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updated: 2/13/2014 5:07 AM

Gurnee proposes honor for longest-serving mayor

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  • Richard Welton

      Richard Welton

  • Kristina Kovarik

      Kristina Kovarik

 
 

Gurnee's longest-serving mayor would be honored in a plaza proposed for village-owned land that formerly was planned for a memorial to troops who died in Iraq and Afghanistan.

Mayor Kristina Kovarik said she'll recommend the vacant one-acre site on Old Grand Avenue become the Richard A. Welton Village Plaza, where Gurnee milestones would be represented in bronze. Kovarik said she intends to unveil a site plan and artist's renderings at a village board meeting at 7:30 p.m. Monday.

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Kovarik said it would be fitting to have Welton's name on the former Gurnee police headquarters site. Welton was mayor for 28 years and became known for shepherding a growth spurt that included Six Flags Great America and Gurnee Mills.

"You don't appreciate the foresight, vision and courage it took to make Gurnee such a wonderful community until you walk a mile in those shoes," Kovarik told the Daily Herald.

"It has been on my mind since early in my tenure that I really wanted to find a fitting tribute to recognize the amazing impact that Mayor Welton had on our community, and especially a way to make sure that future residents and generations always are aware of his remarkable contributions to Gurnee."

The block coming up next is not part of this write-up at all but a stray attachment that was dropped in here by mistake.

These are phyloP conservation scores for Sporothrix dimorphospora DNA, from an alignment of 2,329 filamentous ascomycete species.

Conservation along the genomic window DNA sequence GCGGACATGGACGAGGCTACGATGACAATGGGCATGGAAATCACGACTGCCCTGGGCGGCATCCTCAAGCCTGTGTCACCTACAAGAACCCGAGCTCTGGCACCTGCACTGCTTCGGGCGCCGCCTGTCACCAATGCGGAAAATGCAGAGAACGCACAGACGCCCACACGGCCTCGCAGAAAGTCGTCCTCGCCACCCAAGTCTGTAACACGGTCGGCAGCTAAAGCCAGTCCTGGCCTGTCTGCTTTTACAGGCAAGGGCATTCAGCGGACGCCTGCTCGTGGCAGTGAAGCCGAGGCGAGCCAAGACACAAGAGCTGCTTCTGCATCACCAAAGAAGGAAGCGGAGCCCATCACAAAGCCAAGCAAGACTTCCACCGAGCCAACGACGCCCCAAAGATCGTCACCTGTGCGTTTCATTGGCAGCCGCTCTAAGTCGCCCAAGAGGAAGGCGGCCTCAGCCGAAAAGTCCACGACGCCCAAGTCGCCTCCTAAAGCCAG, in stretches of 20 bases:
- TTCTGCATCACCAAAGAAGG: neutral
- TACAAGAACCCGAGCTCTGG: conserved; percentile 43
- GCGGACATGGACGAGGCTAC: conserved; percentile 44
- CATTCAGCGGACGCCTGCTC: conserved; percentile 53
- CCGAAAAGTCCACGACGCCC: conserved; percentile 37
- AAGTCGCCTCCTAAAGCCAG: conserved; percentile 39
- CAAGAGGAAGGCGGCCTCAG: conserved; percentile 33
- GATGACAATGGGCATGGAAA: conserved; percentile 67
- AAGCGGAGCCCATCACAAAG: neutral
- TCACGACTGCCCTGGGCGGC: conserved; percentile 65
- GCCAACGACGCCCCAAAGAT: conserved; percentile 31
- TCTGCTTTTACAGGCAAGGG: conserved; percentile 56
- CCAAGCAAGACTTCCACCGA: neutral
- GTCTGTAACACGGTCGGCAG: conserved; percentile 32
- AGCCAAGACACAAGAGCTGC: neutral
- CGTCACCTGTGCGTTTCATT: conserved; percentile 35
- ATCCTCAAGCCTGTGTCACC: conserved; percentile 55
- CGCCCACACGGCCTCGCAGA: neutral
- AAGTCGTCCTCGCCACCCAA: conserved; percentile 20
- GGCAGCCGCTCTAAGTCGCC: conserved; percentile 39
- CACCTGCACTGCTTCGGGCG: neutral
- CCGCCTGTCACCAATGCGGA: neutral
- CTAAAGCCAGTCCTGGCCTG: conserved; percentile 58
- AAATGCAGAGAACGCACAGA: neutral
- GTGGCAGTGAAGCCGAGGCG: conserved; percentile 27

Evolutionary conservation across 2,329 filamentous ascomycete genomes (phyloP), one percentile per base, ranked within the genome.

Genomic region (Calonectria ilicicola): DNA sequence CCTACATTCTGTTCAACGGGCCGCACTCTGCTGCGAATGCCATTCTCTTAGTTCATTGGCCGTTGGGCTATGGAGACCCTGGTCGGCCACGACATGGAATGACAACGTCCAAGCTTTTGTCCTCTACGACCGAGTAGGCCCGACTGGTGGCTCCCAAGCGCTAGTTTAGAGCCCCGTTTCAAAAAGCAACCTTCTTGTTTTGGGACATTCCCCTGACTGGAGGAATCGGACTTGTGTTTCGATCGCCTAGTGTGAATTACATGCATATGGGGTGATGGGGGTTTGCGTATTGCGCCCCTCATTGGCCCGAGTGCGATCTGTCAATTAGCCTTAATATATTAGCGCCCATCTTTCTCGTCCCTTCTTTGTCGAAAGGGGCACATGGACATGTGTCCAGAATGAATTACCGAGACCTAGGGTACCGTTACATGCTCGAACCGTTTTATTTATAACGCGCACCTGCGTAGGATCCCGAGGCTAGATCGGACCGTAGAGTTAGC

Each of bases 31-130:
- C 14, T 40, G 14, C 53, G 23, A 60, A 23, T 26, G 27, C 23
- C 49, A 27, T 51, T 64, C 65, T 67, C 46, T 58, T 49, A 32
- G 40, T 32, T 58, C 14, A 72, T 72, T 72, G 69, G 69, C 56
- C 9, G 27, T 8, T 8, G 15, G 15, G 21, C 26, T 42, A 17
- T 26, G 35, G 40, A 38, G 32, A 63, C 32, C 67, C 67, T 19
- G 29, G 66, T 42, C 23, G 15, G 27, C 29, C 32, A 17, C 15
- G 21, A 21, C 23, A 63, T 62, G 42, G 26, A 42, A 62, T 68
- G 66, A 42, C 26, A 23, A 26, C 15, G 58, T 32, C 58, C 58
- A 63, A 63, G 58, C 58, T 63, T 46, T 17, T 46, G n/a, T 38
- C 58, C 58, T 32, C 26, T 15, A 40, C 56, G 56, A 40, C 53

On Monday night, village board trustees will vote to adopt a resolution placing Welton's name on the property.

Kovarik said she hopes the village board will authorize spending $50,000 to start the project this year, with a target completion in 2017. She said other forms of assistance would come from the Gurnee Park District, Warren Township government and private donors.

Plans for the taxpayer-owned land have been on hold since 2010, when former Trustee Kirk Morris sued the village after his private foundation was removed as leader of the Heroes of Freedom Memorial Park effort. Morris and Kovarik began publicly feuding in 2009 after she accused his foundation of being incapable of building the memorial.

Under a lawsuit settlement approved in 2013, Gurnee's insurance carrier paid $200,000 to the ex-trustee's Pfc. Geoffrey Morris Memorial Foundation for design work and other improvements the group made to the public land. The foundation was named for Morris' son, a Marine killed in Iraq in 2004.

As part of the deal, the village agreed to remove the Heroes of Freedom Memorial Park name from the property and return the rights to the foundation.

Last year, Kovarik selected village Trustee Cheryl Ross to chair a panel that was asked to generate ideas for the site that's been vacant since the old Gurnee police station was demolished in November 2004. The property is in a flood-prone section of Gurnee, east of the Des Plaines River.

Kovarik said Ross' group sorted through many use and design ideas, but her suggestion for the plaza gained support from several trustees and village employees.

"The plaza, when completed, will include historical bronze markers that capture many of the milestones in our village history, which I think will make (Welton) very proud,' said Kovarik, mayor since 2005. "So many of our residents don't know the history of Gurnee, and this is a way to make sure it is never forgotten or the man who had a lot to do with it."

Welton served as mayor from 1973 to 2001. He's expected to attend Monday's village board meeting.

Trustee Donald Rudny toppled Welton, but lost the four-year mayoral seat to Kovarik.

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